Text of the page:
In today’s landscape of fly-by-night sensations, YouTube phenoms and marginal chart toppers, it’s the lasting voices like Springsteen, Dylan and the Stones who continue to provide the kind sustenance that’s both nutritious and satisfying. And it’s not because they’re merely “survivors,” it’s because they’ve never rested on their laurels as mere nostalgia acts. And even though his name doesn’t invoke a similar level of idolatry, Peter Wolf belongs in their company.
So it was especially gratifying to see Mr. Wolf in the flesh, and in the intimacy of Hollywood’s Hotel Cafe on Friday night, to show the initiated and uninitiated alike (of which I was clearly the latter) how it’s done.
I’d always known Wolf as the dynamic frontman for the J. Geils Band, which had reunited this past summer for a tour that included Wolf as lead vocalist. (The fact that he married Faye Dunaway back in the day — 1975 to be exact — only added to his swagger and rock-royalty status.) But what Wolf displayed on Friday night was a command of the stage, his band, and a variety of musical styles that took the breath away.
He also was equally adept at playing the raconteur, dropping names like carpet bombs of his rock and blues associations as a rising artist, whether it was having eggs at two in the morning in Boston with Howlin’ Wolf or doing “chicken hops” (short-hop plane flights between tour destinations) with the likes of Johnny Cash and Carl Perkins. Wolf’s a storyteller in his music, too, with a voice both honeyed and granular, with every lyric clearly heard — no mean feat when so many of today’s singers appear more interested in establishing a mood than setting the scene.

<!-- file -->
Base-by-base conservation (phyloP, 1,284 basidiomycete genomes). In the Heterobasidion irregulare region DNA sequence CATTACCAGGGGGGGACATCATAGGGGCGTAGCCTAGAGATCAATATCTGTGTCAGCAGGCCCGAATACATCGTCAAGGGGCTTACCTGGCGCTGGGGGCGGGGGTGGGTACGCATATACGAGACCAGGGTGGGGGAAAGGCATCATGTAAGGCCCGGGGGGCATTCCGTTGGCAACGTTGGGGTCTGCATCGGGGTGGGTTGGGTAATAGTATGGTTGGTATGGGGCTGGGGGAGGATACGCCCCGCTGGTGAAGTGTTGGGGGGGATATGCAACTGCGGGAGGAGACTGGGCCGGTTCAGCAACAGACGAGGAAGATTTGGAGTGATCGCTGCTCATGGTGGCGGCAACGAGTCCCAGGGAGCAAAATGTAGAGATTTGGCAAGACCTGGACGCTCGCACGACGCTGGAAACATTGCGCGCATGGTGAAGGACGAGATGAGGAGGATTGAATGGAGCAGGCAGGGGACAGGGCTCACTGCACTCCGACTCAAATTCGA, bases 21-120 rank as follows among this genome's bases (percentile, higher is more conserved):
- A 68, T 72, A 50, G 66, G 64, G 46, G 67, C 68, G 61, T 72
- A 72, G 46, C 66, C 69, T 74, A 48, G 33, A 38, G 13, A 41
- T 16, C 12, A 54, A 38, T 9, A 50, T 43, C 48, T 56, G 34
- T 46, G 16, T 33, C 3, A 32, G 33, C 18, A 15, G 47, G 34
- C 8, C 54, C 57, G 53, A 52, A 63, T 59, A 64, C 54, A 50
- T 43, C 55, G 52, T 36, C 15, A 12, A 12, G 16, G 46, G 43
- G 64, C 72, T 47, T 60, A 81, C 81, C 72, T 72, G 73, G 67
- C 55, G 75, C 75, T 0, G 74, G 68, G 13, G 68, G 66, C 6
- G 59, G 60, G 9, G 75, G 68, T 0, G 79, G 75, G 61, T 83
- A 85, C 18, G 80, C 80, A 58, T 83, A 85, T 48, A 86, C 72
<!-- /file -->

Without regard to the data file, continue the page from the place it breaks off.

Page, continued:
But it was the breadth of Wolf’s solo material, much of it co-written with Will Jennings, that provided the evening’s most shining nuggets. Whether it was the on the down-and-dirty “Homework,” from the 2002 album “Sleepless,” or his Nico Case collaboration, the gorgeous ballad “The Green Fields of Summer,” from the much-lauded “Midnight Souvenirs” LP (2010), Wolf’s voice displayed a maturity and personality that well-nigh might be unmatched in the current pop ephemera.
And Wolf knows it. At one point he chided the audience for not paying close enough attention. “S’cuse me for a second but I thought this was a listening room” he complained at one point. “If you wanna talk, why don’t you go the fuck outside and talk?” Needless to say, the room was rapt from there on.
Backed by a top-notch, five-piece band that ranged from blues to Americana to straight-up rock, Wolf could not have been in finer company. One Wolf original, “Wastin’ Time” from his 1996 album “Long Line” — a rollicking, Dylanesque medium-tempo ballad with swirling organ, electric and acoustic guitars — sounded like it could have been a track left off of Dylan’s “Planet Waves” with the Band. But unlike Dylan, Wolf’s voice has only gotten better with age.
Wolf will wrap up his solo tour at New York’s City Winery on No. 3